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Research activity at Architecture explores a wide variety of significant research areas within architecture and the built environment. Among these is the better exploitation of innovative construction technologies and ICT to optimise 'total building performance', as well as reduce waste and environmental impact. Sustainable architectural and urban design is an important component of this. To this end, the Cluster for Research in Design and Sustainability (CRiDS) focuses its research energies towards developing resilient responses to the social, environmental and economic challenges associated with urbanism and cities, in both the developed and developing world.

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Loss of Gli3 enhances the viability of embryonic telencephalic cells in vitro

Zaki, Paulett A and Martynoga, Ben and Delafield-Butt, J T and Fotaki, V and Yu, T and Price, D J (2005) Loss of Gli3 enhances the viability of embryonic telencephalic cells in vitro. European Journal of Neuroscience, 22 (6). pp. 1547-1551. ISSN 0953-816X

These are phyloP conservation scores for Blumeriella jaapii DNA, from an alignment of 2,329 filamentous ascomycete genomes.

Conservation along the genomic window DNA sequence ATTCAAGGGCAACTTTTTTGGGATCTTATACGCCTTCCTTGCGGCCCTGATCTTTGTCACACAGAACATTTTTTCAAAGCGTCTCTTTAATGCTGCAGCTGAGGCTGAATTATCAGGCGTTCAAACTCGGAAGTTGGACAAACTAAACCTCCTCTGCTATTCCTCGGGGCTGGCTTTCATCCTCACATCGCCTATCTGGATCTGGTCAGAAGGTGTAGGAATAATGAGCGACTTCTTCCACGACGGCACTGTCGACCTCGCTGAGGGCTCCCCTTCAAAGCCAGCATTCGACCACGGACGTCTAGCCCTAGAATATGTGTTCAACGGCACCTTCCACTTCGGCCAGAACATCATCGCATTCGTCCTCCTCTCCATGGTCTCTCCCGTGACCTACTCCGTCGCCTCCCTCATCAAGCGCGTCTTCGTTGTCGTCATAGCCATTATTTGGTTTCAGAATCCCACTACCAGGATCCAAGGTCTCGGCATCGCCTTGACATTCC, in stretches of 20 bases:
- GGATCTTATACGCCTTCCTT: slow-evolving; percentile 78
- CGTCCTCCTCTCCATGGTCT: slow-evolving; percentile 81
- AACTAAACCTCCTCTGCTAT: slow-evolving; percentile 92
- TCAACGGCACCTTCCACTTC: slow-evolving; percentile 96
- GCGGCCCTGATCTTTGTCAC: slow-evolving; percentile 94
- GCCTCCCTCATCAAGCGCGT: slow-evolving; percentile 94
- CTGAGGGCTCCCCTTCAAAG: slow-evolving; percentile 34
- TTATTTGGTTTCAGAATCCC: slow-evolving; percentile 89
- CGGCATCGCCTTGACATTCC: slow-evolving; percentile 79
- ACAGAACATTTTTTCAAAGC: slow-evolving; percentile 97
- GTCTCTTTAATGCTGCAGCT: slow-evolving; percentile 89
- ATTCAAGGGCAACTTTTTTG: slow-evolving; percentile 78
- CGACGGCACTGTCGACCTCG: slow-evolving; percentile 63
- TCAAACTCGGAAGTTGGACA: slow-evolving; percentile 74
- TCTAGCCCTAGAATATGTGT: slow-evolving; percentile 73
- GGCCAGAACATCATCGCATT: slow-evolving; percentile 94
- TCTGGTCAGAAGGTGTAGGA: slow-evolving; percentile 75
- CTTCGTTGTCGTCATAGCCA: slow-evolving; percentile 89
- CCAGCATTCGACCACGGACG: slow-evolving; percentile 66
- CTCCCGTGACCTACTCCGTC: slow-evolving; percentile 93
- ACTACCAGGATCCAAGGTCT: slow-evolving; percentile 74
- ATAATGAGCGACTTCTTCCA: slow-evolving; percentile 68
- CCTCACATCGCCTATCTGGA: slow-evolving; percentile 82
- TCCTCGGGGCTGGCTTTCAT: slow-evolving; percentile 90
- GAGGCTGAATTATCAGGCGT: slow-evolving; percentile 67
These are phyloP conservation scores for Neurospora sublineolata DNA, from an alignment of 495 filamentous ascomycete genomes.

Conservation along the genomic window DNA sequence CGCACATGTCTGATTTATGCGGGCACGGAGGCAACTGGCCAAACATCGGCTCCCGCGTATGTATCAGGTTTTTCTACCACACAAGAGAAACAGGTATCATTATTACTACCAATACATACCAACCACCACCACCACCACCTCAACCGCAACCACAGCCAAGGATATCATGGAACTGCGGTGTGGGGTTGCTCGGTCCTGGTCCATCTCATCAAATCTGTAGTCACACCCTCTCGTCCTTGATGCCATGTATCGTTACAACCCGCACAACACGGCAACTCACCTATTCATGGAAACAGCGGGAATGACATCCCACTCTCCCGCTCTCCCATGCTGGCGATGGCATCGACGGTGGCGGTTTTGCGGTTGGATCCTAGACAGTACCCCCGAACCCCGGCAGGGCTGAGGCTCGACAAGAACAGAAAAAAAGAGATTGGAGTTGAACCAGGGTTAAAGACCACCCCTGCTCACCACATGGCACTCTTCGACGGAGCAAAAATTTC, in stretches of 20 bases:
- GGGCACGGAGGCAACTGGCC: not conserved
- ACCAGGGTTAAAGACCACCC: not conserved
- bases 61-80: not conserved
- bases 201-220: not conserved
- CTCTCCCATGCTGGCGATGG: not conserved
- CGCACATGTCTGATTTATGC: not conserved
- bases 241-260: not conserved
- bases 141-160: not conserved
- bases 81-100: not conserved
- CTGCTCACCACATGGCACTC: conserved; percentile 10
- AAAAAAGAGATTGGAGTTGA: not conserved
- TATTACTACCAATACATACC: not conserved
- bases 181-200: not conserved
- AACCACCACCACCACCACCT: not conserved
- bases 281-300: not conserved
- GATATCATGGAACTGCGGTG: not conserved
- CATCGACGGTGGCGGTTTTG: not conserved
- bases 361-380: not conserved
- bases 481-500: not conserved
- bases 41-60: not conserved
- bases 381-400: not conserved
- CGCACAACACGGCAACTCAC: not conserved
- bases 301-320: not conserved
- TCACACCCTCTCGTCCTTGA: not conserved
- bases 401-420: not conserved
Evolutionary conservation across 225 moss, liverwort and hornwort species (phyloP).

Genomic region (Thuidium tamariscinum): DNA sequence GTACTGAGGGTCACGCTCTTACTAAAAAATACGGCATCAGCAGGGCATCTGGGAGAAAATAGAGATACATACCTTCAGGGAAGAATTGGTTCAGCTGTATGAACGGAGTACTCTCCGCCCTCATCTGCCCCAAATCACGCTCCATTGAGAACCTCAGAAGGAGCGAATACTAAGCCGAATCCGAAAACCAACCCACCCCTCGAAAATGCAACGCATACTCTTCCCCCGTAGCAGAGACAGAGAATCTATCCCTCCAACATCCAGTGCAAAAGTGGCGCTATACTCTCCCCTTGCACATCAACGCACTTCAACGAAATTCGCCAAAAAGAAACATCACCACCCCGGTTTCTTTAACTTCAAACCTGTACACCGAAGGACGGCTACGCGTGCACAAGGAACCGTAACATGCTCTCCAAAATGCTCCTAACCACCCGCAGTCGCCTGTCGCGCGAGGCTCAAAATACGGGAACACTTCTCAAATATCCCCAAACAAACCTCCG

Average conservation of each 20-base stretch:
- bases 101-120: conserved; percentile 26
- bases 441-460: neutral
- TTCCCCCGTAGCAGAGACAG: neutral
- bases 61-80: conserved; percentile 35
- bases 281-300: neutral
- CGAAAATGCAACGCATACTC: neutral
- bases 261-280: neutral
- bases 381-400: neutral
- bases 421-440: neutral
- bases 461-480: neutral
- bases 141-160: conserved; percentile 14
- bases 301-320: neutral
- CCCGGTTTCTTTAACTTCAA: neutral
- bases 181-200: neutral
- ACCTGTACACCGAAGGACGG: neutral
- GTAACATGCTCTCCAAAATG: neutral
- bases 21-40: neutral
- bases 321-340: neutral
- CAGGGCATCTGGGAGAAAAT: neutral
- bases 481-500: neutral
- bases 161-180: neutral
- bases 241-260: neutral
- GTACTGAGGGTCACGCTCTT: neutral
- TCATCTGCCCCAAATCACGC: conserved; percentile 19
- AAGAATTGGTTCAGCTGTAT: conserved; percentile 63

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Abstract

The transcription factor Gli3 is important for brain and limb development. Mice homozygous for a mutation in Gli3 (Gli3(Xt/Xt)) have severe abnormalities of telencephalic development and previous studies have suggested that aberrant cell death may contribute to the Gli3(Xt/Xt) phenotype. We demonstrate that telencephalic cells from embryonic Gli3(Xt/Xt) embryos survive better and are more resistant to death induced by cytosine arabinoside, a nucleoside analogue that induces death in neuronal progenitors and neurons, than are control counterparts in vitro. Culture medium conditioned by Gli3(Xt/Xt) cells is more effective at enhancing the viability of control telencephalic cells than medium conditioned by control cells, indicating that Gli3(Xt/Xt) cells release a factor or factors which enhance telencephalic cell viability. Gli3(Xt/Xt) cells are also more sensitive to released factors present in conditioned media. These data suggest that Gli3 plays both cell-autonomous and cell-nonautonomous roles in mediating telencephalic cell viability.